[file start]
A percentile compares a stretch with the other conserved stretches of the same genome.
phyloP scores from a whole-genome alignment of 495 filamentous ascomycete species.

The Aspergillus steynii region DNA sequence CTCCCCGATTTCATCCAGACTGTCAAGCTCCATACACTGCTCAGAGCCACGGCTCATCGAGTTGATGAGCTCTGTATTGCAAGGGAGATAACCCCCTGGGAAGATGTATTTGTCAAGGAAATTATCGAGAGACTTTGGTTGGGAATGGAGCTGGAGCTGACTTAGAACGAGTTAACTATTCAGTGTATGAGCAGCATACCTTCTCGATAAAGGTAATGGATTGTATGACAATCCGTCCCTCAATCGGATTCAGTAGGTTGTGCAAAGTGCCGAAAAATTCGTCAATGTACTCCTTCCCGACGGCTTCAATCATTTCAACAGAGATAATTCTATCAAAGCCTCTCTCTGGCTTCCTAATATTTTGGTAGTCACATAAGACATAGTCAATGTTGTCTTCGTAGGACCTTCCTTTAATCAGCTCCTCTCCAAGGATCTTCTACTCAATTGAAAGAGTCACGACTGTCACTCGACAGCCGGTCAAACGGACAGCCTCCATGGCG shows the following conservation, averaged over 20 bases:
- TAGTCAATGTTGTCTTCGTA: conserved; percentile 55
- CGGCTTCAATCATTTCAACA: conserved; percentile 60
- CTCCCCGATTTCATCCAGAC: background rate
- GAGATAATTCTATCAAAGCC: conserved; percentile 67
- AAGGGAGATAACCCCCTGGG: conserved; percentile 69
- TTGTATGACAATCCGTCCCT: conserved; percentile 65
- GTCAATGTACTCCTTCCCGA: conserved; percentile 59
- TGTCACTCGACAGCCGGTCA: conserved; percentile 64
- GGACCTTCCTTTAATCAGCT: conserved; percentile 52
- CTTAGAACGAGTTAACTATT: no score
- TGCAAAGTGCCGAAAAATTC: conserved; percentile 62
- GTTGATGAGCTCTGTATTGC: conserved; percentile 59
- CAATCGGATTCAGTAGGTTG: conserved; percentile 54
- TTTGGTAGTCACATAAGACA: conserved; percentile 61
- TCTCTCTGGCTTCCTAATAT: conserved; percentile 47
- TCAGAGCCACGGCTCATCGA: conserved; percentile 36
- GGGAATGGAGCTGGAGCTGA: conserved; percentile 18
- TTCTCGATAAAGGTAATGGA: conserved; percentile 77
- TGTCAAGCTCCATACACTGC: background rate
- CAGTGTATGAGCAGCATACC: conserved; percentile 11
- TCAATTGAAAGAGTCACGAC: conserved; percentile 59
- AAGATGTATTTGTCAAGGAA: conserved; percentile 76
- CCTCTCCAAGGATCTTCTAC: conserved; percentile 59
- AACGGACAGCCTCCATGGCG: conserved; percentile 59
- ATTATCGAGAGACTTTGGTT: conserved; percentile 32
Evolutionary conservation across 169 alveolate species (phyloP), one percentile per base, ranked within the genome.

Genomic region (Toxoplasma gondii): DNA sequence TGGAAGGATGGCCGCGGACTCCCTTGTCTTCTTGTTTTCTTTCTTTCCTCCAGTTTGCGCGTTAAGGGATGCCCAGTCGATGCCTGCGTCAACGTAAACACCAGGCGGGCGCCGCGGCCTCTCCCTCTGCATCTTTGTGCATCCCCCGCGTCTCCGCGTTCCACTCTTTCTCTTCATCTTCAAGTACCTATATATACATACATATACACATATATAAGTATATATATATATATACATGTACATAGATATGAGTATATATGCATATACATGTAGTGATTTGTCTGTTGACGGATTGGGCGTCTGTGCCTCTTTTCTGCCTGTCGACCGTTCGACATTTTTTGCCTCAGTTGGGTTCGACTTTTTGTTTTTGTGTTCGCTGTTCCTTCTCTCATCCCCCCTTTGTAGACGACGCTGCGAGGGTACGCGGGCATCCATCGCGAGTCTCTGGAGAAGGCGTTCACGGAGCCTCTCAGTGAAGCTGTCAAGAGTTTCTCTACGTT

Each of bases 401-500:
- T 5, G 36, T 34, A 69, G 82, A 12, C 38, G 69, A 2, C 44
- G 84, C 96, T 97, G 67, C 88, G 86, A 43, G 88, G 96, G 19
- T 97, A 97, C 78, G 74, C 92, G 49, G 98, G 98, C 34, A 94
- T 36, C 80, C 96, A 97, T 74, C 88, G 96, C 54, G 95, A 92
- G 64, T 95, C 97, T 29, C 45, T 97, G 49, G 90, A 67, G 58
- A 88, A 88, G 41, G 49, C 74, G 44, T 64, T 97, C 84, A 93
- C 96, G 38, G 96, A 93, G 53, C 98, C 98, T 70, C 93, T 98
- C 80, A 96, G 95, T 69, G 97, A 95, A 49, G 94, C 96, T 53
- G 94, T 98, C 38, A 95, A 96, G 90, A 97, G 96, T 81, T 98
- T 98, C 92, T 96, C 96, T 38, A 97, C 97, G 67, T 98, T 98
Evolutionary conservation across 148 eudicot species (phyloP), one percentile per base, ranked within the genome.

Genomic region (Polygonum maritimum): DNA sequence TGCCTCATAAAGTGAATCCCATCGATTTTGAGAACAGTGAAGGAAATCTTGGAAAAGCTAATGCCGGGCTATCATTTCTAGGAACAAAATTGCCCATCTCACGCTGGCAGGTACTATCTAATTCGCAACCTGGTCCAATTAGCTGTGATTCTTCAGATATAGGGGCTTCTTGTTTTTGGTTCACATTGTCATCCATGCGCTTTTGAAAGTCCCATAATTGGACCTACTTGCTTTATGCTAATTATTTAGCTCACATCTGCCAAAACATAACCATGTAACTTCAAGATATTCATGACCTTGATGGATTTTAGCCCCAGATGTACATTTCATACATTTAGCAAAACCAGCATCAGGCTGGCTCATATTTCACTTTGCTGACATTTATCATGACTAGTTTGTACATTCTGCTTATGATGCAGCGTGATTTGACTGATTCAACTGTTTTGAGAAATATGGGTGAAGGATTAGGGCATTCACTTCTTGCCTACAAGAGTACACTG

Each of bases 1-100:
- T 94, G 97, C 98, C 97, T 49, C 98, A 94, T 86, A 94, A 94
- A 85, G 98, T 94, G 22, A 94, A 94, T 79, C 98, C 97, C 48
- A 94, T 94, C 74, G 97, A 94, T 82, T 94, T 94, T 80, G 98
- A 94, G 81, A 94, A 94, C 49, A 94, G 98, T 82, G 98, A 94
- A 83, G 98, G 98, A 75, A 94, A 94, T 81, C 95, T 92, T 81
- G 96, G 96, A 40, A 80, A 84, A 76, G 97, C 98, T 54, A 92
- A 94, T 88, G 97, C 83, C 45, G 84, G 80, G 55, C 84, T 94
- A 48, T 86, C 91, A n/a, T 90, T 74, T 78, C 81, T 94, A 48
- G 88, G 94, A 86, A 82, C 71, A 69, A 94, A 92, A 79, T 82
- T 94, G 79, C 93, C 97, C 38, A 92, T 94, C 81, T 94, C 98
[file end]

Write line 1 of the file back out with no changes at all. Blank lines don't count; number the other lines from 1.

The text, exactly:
A percentile compares a stretch with the other conserved stretches of the same genome.